Euro hit 9% of the Bitcoin market thanks to an uptick in buyers from Greece, Italy, Spain and the Netherlands, according to Charlie Shrem, CEO of BitInstant, a New York company that allows clients to move money between Bitcoin and other currencies. Shrem’s firm attributes the recent rise in euros exchanged for bitcoins to the worsening crisis in Europe and people seeking financial asylum in digital form.

As reports increase that the European banking system is evaporating into the ether, will people increasingly find it high time to bank in the cloud.

Is Bitcoin a Panacea For the Euro’s Woes?

Quite simply, Bitcoins are an encrypted digital currency that can be freely exchanged between people or between consumers and merchants. Businesses like Bitcoin because it allows them to avoid paying credit card fees of up to 3% on transactions. Consumers get to dodge the costs normally associated with currency exchanges. It’s only available for use in a handful of physical locations in cities around the world (it’s mostly used via Internet), but a major use for it has been for conversions — you can buy Bitcoins and then exchange them for another currency at no charge.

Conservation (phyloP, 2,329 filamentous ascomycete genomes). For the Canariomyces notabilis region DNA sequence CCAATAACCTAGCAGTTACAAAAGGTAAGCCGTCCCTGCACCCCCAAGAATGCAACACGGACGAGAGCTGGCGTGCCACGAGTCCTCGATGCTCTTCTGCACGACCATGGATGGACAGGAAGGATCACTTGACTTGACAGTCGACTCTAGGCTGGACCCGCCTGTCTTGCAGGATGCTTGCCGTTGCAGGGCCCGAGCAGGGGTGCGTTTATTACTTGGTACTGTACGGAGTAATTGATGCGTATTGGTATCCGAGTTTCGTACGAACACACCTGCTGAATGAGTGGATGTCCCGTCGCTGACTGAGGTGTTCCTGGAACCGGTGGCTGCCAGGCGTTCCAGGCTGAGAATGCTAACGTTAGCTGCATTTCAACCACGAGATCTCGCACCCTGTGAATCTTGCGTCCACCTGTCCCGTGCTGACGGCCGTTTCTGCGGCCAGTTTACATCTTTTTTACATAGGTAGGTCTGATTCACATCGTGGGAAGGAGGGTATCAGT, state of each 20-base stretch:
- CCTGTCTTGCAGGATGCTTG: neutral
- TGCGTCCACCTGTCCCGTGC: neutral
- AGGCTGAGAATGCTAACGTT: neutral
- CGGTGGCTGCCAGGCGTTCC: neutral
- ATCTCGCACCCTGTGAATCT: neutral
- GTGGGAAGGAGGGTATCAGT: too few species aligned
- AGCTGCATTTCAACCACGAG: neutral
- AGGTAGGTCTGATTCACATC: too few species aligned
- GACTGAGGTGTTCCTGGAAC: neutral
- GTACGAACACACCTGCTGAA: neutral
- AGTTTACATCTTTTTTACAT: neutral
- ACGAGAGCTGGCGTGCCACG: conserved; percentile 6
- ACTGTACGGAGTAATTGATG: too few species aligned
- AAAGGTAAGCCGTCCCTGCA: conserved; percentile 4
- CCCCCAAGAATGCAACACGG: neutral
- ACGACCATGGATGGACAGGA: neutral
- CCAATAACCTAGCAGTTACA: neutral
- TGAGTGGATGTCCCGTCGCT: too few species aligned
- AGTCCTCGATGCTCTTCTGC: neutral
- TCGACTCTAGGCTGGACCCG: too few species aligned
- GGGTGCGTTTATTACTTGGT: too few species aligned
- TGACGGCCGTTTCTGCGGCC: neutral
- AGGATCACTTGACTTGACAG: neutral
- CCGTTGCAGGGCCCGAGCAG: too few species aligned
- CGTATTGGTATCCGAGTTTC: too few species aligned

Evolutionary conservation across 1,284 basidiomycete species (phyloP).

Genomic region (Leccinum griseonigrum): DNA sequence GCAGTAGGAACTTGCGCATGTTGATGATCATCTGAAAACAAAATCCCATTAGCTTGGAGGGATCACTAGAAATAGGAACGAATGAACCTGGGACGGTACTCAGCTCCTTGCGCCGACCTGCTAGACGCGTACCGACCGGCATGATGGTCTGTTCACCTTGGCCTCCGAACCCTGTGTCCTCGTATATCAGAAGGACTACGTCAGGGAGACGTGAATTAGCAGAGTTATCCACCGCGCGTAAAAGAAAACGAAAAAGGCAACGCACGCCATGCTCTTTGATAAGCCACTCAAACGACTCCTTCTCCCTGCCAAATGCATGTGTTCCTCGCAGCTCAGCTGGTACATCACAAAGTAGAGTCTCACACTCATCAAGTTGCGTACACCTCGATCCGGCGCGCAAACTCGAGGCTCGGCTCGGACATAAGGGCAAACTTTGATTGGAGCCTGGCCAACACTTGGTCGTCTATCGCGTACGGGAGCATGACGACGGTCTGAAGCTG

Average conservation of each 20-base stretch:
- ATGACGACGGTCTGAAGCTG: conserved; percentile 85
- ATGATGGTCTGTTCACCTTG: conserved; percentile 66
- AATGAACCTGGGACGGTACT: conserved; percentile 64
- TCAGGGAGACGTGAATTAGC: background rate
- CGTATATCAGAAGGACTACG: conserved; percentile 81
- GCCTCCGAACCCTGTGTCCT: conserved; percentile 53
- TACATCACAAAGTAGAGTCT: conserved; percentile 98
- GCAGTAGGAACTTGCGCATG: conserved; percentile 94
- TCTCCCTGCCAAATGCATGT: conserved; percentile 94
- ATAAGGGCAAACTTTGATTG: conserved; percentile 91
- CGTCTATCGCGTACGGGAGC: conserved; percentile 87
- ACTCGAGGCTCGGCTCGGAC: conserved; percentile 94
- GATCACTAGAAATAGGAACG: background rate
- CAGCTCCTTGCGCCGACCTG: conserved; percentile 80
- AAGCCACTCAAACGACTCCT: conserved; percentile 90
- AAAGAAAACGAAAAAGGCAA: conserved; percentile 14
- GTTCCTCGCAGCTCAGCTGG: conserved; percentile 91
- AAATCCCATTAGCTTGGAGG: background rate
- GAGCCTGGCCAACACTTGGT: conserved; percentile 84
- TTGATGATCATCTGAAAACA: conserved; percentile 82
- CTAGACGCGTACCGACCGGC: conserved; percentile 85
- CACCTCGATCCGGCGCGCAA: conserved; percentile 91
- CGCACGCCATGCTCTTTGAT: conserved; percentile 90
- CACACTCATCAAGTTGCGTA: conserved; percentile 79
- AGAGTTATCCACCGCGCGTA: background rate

Bitcoin is in some senses a financial island removed from the vicissitudes and consequences of a traditional banking system. It’s neither controlled by central banks nor governments, and thus not vulnerable to larger-scale shifts like changing interest rates or the rampant inflation of countries in decline.

But Bitcoin’s isolation from geopolitical turmoil has been its true selling point for those in Europe.

“I have Greek friends who fear that Greece will drop out of the euro, and all of their money will be converted to the drachma,” Shrem said. “And then even a cup of coffee would get pretty expensive for them, because inflation will skyrocket like what we saw in Zimbabwe.”

Bitcoin was trading at about $5.26 in on Jan. 1, and bolstered by fears about the euro, its value had risen 19% to $6.28 on Monday. The euro, by contrast, dropped from $1.29 on January 1 to around $1.25, a 3% decline. In fact, Bitcoin performed better than any major asset class in the world in 2011, up 1,700%.